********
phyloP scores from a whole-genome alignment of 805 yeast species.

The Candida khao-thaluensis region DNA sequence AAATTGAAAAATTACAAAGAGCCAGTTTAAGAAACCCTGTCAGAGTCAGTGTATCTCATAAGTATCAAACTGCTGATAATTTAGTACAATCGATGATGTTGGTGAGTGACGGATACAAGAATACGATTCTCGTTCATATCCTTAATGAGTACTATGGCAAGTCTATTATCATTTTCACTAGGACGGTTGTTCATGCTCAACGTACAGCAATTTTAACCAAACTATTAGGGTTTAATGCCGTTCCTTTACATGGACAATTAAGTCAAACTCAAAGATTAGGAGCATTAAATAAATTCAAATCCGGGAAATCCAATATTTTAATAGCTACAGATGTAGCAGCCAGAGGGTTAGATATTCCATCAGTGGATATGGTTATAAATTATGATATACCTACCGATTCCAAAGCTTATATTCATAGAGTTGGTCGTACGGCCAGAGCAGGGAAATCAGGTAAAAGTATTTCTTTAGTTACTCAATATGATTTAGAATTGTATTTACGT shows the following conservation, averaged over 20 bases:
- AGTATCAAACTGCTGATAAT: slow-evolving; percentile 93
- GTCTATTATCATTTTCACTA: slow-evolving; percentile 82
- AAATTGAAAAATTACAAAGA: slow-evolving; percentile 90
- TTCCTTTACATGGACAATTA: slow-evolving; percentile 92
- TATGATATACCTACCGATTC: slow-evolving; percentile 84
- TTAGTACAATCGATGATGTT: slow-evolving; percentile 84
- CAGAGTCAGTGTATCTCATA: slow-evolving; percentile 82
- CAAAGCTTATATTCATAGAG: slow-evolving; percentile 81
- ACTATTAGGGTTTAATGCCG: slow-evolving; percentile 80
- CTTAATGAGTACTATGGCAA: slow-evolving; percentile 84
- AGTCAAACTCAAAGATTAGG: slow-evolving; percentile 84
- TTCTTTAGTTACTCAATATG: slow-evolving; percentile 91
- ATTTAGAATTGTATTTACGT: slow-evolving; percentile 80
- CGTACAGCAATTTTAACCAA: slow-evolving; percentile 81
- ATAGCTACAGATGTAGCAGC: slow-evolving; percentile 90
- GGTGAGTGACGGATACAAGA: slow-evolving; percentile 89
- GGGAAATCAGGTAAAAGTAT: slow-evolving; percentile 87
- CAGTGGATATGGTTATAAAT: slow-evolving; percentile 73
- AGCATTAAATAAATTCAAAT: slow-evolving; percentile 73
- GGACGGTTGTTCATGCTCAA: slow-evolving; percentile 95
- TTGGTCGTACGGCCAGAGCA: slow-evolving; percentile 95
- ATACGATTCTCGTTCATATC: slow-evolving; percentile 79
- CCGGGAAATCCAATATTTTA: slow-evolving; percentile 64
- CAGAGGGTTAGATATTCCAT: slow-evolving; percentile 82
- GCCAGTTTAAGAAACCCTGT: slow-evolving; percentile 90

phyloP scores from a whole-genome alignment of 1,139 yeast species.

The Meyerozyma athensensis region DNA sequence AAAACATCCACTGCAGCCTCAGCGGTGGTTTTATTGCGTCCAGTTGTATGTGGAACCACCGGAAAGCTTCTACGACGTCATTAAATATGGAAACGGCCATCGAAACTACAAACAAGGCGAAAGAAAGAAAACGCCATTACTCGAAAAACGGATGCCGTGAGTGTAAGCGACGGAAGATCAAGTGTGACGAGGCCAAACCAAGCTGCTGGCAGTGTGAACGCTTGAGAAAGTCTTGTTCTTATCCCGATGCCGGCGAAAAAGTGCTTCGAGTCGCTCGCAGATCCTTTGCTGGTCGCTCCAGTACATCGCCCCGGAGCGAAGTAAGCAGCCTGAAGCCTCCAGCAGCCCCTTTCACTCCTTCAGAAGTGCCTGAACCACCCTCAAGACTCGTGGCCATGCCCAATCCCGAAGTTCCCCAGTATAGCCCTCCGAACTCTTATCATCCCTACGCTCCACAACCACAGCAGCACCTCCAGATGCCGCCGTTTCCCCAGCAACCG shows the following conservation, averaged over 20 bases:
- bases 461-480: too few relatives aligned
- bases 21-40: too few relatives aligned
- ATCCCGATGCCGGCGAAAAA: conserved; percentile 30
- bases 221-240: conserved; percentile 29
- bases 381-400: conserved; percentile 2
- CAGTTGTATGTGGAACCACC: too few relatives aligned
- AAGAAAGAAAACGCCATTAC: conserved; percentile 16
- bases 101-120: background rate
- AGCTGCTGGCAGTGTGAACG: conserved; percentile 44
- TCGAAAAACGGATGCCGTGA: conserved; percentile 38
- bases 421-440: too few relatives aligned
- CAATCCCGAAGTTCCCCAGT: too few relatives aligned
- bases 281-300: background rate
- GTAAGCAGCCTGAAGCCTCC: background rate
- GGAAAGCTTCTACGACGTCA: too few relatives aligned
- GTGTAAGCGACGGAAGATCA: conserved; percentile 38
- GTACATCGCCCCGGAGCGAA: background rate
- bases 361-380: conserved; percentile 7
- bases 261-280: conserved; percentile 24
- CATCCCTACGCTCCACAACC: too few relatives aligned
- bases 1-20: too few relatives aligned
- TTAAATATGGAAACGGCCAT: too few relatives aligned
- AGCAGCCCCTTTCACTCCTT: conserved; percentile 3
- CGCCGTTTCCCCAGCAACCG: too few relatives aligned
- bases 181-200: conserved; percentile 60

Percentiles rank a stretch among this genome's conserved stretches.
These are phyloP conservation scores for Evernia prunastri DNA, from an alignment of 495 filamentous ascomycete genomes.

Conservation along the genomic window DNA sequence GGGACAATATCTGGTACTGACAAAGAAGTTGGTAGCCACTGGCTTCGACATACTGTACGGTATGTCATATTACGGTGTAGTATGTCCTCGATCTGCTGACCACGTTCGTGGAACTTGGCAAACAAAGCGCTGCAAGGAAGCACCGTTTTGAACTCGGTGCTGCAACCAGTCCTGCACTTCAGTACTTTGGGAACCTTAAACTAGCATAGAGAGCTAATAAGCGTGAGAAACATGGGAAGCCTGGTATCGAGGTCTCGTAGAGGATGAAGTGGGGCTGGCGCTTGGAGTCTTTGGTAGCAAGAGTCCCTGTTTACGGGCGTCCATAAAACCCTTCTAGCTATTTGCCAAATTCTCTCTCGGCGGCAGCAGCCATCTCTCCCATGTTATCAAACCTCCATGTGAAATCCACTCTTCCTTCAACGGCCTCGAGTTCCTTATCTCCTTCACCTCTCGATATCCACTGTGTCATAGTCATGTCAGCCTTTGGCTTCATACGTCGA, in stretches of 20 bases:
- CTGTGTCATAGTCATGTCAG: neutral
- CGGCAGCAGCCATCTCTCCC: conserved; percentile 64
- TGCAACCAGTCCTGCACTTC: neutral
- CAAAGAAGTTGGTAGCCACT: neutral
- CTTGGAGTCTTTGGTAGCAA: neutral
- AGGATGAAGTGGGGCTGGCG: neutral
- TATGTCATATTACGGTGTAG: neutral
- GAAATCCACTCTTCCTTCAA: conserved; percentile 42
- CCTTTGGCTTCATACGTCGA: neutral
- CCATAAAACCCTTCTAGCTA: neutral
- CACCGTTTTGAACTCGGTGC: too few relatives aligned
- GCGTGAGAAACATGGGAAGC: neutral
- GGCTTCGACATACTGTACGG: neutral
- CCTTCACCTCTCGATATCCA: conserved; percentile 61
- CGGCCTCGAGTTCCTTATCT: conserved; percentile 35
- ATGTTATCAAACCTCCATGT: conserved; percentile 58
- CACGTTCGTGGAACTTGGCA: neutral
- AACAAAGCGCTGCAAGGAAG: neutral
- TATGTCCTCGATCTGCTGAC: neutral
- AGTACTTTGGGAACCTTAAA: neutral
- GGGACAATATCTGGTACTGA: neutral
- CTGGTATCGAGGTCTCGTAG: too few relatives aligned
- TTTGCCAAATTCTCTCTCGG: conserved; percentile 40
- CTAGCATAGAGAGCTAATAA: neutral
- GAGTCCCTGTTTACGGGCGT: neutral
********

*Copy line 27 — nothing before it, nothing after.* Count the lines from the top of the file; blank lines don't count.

- GCCAGTTTAAGAAACCCTGT: slow-evolving; percentile 90